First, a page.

The Bowie knife is an extremely useful general-purpose tool. The blade is thick and heavy and can be used for cutting, paring, chopping and slashing, prying and levering. Although handy in a fight, the Bowie knife makes an excellent all-round tool and achieves its versatility due to its sheer weight and size. It can be used as an axe, a machete, a mallet, a canoe paddle, a pry bar, a mirror, and a razor.
With a 6” (15cm) blade and a choice of either a beautifully crafted stag handle or a rosewood handle secured by brass pins. The blades have a brass guard which are mirror polished and come with a high quality leather sheath as standard.
Fun fact - The Bowie knife was used as the weapon of choice in the films, “Crocodile Dundee” and “Rambo”.
Overall length: 141⁄2" (37cm) and 101⁄2" (27cm)
Weight: 281⁄2 ounces (810g) or 91⁄2 ounces (270g)
Blade length: 10" (25cm) or 6" (15cm)
Blade thickness: 3⁄8" (10mm) or 3⁄16" (5mm)
Blade material: 1075 Carbon Steel (CS80)
Blade hardness: HRC 52
Blade finish: Polished
Handle: Stag, Rosewood or Buffalo
The origins of the Bowie knife are somewhat shrouded in legend and myth in that the telling of tall tales was almost compulsory among the men of Jim Bowie's time and place, and the truth would never have been allowed to get in the way of a good story... So, a fully accurate history of the knife becomes somewhat problematic.
Although the knife was made famous by American James Bowie, George Wostenholm of Sheffield, England claimed to have been ‘acting on the instructions of legendary American frontiersman Colonel James Bowie’ in the development of the very first Bowie knife. A knife bearing the Wostenholm trademark is said to have been found on James Bowie’s body when he was killed defending the Alamo in 1836.
Whatever the history though, high-quality Bowie knives have continued to be made in Sheffield to this day. The Bowie can be recognised by an upswept clip at the tip of the blade which is often accentuated.
The Bowie knife lives as a symbol of passionate times when men were bold, brave and easily offended. These men killed for their honour, hunted for their food and dealt personally with disputes.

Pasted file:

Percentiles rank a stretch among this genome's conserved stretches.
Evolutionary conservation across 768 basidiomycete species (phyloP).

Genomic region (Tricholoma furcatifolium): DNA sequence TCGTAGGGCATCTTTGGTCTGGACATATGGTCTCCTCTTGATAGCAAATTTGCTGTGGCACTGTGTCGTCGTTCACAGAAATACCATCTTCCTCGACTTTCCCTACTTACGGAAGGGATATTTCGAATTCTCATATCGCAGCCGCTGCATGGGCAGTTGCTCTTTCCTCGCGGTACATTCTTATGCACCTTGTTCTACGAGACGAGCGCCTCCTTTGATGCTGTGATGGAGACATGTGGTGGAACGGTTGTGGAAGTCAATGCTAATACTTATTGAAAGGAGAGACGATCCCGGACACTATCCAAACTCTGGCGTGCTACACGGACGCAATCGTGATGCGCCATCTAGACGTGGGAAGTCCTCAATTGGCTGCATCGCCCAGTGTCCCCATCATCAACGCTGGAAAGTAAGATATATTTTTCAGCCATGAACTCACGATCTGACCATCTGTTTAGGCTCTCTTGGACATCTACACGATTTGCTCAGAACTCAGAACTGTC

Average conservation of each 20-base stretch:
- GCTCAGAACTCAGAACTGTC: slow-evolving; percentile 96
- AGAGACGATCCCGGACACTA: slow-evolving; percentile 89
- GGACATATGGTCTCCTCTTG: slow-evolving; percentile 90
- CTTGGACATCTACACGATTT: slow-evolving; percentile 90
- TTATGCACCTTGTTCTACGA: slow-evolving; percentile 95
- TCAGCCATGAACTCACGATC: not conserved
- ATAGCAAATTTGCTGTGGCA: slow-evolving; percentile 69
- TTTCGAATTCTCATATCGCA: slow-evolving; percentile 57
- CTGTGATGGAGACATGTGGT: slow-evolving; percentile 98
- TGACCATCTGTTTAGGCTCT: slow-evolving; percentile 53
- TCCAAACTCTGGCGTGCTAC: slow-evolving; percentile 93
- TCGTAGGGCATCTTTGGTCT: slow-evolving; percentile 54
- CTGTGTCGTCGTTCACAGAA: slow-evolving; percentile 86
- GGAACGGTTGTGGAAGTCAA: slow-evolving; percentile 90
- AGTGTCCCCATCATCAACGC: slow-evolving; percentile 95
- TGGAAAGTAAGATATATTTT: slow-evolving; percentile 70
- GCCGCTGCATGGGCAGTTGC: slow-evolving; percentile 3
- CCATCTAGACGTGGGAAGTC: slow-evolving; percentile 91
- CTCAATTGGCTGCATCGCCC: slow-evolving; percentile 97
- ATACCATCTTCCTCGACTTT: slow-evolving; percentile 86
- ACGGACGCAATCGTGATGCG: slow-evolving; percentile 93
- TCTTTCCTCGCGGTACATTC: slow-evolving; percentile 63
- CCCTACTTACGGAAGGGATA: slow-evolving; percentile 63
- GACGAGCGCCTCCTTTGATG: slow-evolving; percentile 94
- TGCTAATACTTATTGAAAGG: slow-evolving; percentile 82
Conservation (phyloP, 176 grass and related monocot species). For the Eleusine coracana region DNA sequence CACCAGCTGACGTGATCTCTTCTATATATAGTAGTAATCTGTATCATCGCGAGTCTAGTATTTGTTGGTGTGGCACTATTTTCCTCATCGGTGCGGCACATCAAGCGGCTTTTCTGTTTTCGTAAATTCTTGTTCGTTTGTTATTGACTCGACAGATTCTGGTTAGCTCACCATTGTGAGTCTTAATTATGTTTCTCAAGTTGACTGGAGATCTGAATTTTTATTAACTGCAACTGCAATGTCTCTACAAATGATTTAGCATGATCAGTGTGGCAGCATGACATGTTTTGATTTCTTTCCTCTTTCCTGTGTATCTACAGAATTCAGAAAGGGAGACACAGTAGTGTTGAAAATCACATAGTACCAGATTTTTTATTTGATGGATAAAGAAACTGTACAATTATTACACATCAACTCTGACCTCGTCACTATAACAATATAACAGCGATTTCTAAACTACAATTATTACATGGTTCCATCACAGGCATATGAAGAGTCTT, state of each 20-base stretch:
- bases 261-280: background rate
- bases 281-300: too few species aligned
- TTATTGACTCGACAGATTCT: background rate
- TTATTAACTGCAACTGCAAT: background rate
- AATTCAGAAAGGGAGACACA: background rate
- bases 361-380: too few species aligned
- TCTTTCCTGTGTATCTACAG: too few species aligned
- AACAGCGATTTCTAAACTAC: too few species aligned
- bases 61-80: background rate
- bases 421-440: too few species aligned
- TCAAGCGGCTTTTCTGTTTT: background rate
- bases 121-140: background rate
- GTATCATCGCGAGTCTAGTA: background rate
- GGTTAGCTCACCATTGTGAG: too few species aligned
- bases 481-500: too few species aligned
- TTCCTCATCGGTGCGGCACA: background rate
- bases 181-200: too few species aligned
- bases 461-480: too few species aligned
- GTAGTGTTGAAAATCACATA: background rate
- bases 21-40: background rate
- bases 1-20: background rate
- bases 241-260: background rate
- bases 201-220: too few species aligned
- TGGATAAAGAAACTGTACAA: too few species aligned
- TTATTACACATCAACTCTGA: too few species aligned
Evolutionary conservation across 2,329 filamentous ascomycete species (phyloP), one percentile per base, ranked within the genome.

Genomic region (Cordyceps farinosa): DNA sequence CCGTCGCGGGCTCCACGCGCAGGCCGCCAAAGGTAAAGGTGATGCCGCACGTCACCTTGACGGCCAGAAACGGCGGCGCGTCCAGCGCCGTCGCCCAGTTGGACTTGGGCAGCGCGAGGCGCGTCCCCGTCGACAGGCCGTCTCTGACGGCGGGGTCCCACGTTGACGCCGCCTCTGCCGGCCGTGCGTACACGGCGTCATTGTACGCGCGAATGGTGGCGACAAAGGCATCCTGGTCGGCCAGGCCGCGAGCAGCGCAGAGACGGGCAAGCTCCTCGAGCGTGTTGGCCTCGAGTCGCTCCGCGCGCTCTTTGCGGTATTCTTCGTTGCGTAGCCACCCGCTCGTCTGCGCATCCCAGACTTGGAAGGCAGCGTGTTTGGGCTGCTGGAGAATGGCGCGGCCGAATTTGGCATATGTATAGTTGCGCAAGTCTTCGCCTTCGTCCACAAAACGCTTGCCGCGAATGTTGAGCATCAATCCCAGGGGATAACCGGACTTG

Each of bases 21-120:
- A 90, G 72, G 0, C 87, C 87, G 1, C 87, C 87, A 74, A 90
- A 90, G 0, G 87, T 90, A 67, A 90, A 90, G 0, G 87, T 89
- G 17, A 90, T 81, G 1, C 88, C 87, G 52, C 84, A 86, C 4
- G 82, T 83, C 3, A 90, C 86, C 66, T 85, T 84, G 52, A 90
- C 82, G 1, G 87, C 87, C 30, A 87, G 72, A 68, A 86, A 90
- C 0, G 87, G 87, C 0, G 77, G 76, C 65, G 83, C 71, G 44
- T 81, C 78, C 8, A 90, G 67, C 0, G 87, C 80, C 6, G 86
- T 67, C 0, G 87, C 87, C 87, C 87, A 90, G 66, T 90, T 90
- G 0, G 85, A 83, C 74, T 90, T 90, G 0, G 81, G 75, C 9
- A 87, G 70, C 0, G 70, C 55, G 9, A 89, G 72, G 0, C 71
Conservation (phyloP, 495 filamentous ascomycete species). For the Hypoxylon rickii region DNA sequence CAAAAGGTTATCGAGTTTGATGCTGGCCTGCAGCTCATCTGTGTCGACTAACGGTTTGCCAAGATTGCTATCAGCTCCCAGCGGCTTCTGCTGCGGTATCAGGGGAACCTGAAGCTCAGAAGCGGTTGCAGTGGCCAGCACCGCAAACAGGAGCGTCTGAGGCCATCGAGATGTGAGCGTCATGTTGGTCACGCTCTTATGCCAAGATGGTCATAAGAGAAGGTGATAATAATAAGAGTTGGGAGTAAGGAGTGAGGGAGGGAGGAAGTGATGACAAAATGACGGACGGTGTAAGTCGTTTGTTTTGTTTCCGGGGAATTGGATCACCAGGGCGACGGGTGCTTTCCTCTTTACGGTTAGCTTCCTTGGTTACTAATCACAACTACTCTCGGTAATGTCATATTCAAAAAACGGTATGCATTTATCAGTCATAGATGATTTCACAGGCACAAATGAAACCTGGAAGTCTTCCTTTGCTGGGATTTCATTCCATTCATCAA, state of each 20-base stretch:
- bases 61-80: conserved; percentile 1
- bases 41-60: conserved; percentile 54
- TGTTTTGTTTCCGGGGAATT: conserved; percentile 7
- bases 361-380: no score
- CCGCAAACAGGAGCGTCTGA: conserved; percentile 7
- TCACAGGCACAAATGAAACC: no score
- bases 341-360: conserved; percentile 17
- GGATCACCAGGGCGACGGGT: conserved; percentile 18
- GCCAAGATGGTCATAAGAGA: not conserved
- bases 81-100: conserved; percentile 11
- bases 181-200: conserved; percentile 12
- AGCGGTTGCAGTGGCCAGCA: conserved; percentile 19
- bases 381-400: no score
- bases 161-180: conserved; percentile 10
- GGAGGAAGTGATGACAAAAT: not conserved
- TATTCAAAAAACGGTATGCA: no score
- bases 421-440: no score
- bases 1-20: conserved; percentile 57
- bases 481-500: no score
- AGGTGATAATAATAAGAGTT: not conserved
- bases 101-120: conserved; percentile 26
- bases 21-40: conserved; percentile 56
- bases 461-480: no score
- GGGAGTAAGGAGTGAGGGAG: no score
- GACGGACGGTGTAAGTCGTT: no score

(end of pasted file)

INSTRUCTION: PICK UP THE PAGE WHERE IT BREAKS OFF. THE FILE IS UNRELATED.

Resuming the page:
The main reason why the Bowie knife has holes is for weight reduction. The groove removes material from the blade, reducing its overall weight. This weight reduction enhances the balance and manoeuvrability of the knife, making it more agile in combat situations.
The Bowie knife was originally worn for defensive purposes. Its primary function was for personal combat. It was designed to be part of a gentleman’s attire. Bowie knives were made in a variety of forms, including:
With or without guards
Differently shaped blades
The knife got its name from a pioneer family who settled in early Arkansas and Louisiana. Jim Bowie, the best known of the brothers, killed one man and seriously injured another with a “big knife” in the “Sandbar Duel” on September 19, 1827, upriver from Natchez, Mississippi. In the early 1890s, the term “Bowie knife” began to be used, possibly shorthand for “knife like Bowie’s” for the knives that were being worn in the Mississippi River Valley region especially.
With many Bowie knives on the market today, it’s important to consider these factors:
Blade - Your Bowie knife needs to have a razor-sharp blade, so it's best to opt for carbon steel or stainless steel, both of which are great at retaining their edge.
Length - Bowie knives are at least 6 inches long.
Weight - A good Bowie knife should be heavy enough to help with tasks such as cutting wood but light enough that mobility is not affected.
Tang - Because Bowie knives are heavy, they need to be full tang.
Sheath - The sheath of your Bowie knife is just as important as the knife itself. Ideally, you want to opt for something leather or synthetic with a great design.
Unidentified soldier in Union uniform with large Bowie knife on his belt; circa 1864.
|Blade Lengths Available
|Stag or Rosewood
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